On the turntable: Skatalites, "Hi-Bop Ska"

On the nighttable: Diane Ackerman, "A Natural History of the Senses"

On the reel table: Pom Poko (Takahata, 1994)

Tuesday, July 07, 2009

Tokai Shizen Hoedown XIII

Ezaki Mitsuru was having another exhibition down at Gallery Mu-un. So it was that Miki and I, along with KJ John and Sage, spend a long morning making our way down to south Nara. There were a few of the usual Yoromi suspects around, including that couple from Fukui who do kamishibai. We passed the afternoon in conversation. It was interesting to see Ezaki's latest works, and how he is continually developing as an artist. He talked about the creative process behind his new fish hanga, and explained the multi-faceted Buddhist philosophy behind one of his earlier works, which up until now I'd taken for an eye chart.

As the conversation shifted toward other ears, the four of us walked through the village and up the hill to the swampy lake, then got lost in the forest on the way down. In the late afternoon John and Sage hopped a train north, to be replaced an hour later by Zach, who was in Kansai on business. He was pleased with the natural and healthy food to come, as he'd been holed up in a dormitory somewhere in the industrial bowels of Osaka and force fed starch and salt. This simple dinner had all the feel of a party, and although we'd arrived worried that we'd brought too much beer, as we staggered off through the dark toward our beds we found it had been just enough.

Dawn marked the curtain rise on a comedy about me noisily rattling a dozen doors in search of the toilet. Giving up, I walked over to Mu-un along a road damp with rain. I sat awhile and looked across the hills toward the bigger peaks draping their shoulders with white mist. It was a quiet morning, last night's revelers appearing one at a time as if making stage entrances.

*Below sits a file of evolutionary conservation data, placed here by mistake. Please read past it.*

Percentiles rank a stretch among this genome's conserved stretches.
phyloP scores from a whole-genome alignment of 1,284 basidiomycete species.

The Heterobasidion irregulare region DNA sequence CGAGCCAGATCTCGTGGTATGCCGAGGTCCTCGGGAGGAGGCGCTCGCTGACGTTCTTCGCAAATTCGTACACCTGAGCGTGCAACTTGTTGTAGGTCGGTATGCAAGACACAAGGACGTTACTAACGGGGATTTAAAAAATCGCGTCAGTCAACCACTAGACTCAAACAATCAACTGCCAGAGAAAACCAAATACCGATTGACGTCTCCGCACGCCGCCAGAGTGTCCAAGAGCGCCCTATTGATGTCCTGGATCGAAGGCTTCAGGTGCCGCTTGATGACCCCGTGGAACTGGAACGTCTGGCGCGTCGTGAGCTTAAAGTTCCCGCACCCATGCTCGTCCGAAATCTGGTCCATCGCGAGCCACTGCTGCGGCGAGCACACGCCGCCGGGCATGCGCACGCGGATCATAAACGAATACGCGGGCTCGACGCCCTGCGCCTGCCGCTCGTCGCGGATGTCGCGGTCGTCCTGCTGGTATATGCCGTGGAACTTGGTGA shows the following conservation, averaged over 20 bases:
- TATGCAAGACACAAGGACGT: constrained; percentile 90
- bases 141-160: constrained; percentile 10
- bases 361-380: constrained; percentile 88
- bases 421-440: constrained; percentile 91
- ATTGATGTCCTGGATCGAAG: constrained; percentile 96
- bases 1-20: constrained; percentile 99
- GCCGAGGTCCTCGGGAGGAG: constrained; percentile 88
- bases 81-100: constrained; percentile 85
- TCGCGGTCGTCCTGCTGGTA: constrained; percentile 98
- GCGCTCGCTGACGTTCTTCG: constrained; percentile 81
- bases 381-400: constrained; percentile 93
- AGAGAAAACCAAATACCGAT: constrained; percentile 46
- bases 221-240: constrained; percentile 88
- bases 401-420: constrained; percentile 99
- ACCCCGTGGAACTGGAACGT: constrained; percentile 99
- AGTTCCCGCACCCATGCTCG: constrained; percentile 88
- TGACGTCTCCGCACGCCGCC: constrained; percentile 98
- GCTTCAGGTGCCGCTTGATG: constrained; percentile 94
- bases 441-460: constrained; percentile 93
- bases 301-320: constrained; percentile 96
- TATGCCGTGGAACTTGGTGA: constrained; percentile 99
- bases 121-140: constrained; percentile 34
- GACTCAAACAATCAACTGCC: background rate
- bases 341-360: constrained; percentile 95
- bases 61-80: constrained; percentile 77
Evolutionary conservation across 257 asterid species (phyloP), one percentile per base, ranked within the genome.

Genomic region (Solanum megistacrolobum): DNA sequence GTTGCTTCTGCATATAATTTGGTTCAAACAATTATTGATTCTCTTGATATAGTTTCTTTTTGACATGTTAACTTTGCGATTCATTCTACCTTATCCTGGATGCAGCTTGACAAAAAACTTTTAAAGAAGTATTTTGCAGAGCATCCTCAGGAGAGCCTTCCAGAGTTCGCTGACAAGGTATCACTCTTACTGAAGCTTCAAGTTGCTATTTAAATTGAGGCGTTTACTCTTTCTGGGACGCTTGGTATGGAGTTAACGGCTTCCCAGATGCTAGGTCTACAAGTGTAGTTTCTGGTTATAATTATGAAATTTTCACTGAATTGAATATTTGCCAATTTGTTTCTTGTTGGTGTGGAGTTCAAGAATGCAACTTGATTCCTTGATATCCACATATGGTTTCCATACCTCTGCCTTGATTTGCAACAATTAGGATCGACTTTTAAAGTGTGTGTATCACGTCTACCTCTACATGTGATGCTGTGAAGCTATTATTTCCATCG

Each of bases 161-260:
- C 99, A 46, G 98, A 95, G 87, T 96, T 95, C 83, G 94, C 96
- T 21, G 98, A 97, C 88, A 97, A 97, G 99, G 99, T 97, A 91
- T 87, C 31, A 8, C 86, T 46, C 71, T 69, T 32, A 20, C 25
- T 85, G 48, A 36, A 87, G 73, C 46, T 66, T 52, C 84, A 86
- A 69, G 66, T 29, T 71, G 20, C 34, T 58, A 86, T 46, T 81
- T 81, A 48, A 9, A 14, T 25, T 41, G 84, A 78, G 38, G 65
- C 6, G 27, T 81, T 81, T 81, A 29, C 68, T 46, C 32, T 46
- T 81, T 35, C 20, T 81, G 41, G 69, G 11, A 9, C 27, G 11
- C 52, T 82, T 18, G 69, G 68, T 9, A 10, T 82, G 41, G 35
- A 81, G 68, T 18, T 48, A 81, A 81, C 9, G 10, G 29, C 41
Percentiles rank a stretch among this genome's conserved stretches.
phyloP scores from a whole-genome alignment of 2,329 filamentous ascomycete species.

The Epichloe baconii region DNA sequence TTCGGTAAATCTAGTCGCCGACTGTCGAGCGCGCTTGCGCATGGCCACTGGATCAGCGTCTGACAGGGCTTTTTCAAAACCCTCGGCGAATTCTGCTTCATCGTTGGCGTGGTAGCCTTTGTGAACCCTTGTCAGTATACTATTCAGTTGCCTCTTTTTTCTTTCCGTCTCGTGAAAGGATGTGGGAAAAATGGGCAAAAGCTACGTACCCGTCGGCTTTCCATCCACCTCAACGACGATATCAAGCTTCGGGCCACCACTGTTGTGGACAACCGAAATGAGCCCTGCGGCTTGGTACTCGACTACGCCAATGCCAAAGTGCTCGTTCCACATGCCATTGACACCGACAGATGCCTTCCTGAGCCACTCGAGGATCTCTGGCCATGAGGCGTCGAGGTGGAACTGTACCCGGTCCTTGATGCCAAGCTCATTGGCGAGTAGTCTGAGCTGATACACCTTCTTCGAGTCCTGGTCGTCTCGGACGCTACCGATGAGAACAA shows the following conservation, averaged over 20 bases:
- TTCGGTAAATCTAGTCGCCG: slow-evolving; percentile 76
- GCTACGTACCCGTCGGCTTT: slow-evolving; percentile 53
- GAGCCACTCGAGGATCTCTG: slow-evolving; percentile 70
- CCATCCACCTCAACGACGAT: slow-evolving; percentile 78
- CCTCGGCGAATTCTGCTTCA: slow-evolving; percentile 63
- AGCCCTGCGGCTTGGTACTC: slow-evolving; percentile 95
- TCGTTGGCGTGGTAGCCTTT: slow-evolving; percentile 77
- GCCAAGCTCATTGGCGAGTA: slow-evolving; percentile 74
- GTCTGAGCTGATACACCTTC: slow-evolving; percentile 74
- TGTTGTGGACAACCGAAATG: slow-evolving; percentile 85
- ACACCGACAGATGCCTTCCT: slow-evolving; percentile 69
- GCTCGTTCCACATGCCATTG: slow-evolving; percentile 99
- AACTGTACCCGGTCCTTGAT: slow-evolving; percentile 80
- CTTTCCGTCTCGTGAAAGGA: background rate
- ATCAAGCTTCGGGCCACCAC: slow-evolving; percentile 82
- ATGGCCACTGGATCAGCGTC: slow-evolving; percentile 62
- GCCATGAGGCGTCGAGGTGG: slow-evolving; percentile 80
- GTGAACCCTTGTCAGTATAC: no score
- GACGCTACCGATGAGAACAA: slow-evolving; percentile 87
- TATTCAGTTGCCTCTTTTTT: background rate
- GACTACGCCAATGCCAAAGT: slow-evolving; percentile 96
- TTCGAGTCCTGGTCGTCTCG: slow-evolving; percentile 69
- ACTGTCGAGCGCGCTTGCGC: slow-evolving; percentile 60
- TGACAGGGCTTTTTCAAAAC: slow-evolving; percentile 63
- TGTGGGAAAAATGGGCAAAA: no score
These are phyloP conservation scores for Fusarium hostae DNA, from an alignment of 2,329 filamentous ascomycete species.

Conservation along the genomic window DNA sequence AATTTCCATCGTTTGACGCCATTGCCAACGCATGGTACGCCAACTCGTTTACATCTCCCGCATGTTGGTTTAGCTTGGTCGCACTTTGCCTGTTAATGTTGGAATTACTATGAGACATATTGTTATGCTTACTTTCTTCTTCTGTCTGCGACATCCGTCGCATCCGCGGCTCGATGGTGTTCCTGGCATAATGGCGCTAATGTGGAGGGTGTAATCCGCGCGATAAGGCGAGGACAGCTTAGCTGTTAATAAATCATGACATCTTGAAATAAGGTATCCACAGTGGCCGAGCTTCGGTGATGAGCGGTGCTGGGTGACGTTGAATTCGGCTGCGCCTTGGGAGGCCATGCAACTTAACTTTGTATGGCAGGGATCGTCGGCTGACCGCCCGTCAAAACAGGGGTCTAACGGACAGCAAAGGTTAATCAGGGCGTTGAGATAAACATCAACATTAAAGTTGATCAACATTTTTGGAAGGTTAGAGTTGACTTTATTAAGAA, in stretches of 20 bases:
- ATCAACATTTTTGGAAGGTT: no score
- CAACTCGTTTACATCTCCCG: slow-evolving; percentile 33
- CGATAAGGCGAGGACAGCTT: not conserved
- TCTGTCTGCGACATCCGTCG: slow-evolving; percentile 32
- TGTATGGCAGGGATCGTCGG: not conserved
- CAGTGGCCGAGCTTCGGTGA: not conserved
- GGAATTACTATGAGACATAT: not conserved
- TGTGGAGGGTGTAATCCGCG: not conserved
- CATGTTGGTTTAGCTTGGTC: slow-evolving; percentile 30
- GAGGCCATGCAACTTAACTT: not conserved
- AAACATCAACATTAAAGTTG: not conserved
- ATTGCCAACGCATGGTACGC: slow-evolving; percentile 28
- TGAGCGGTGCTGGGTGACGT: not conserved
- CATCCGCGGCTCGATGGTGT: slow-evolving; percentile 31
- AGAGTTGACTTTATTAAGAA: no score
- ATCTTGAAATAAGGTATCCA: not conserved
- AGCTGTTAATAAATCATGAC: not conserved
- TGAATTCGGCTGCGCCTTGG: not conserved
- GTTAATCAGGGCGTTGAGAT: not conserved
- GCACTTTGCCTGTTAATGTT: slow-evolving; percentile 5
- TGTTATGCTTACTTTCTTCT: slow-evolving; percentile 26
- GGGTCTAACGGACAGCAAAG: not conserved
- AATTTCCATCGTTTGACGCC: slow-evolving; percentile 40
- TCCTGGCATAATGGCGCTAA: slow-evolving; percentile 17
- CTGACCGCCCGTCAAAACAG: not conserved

After a late breakfast, Miki, Zach and I made our way to where we'd left the Hodo a few weeks before. We quickly came across a small shrine that pointed in the direction of Ise. A tiny green frog was balanced on a hollow piece of bamboo, and another was bathing in the rainwater within. Zach picked him up but he leapt away, launching a desperate kung fu kick in our direction as he fell. We followed a paved road around a lake. It was hot day, and below us, a few men under umbrellas had wonderful ringside seats for a good day for fishing. As we crossed a high suspension bridge we saw a school of large grey flat monsters moving toward the baited hooks. We kept along the road, falling into conversation when the scenery let us down. Which wasn't often. The striated lines above the water told the history of the lake and above, birds perched in trees waiting for lunch to swim by. Eventually the water stayed behind as we moved into the hills. After too many experiences of searching frantically for trail markers, we found one that was the size of a small house, pointing into the forest. Just inside, a car came rushing down the hill, chased by what I thought was a deer. On closer approach, it proved to be the biggest dog I've ever seen, probably a Mastiff-Great Dane mutt, out for a 'walk' with its master, running after his car doing at least 20kph. It looked pretty tired, but turned to flash a wet, sloppery smile as it passed.

We climbed up and over the pass, through a forest well used. There was a large sprawling park at the other side, then a village, then Muroji. We had time to kill until the bus, so spent it searching in vain for the ice cream we all craved. Shaved ice just wouldn't cut it. And so the bus came and took us to the train, and we moved west, toward the bigger and crowded cities where people understand that summer's value is measured in ice cream...

On the turntable: Willie Hutch, "The Mack"

On the reel table: "Pather Panchali" (Ray, 1955)

Wednesday, July 01, 2009

Alms Sunday

Waiting at the stoplight. Down the hill I see a figure with bushy straw colored hair, wearing a cape and walking deliberately in the rain.

The light changes and I ride down, to notice that it's a monk on his begging rounds, merrily stomping through puddles in his zori.

On the turntable: Jeff Beck, "Beckology"
On the nighttable: Alan Booth, "Looking for the Lost"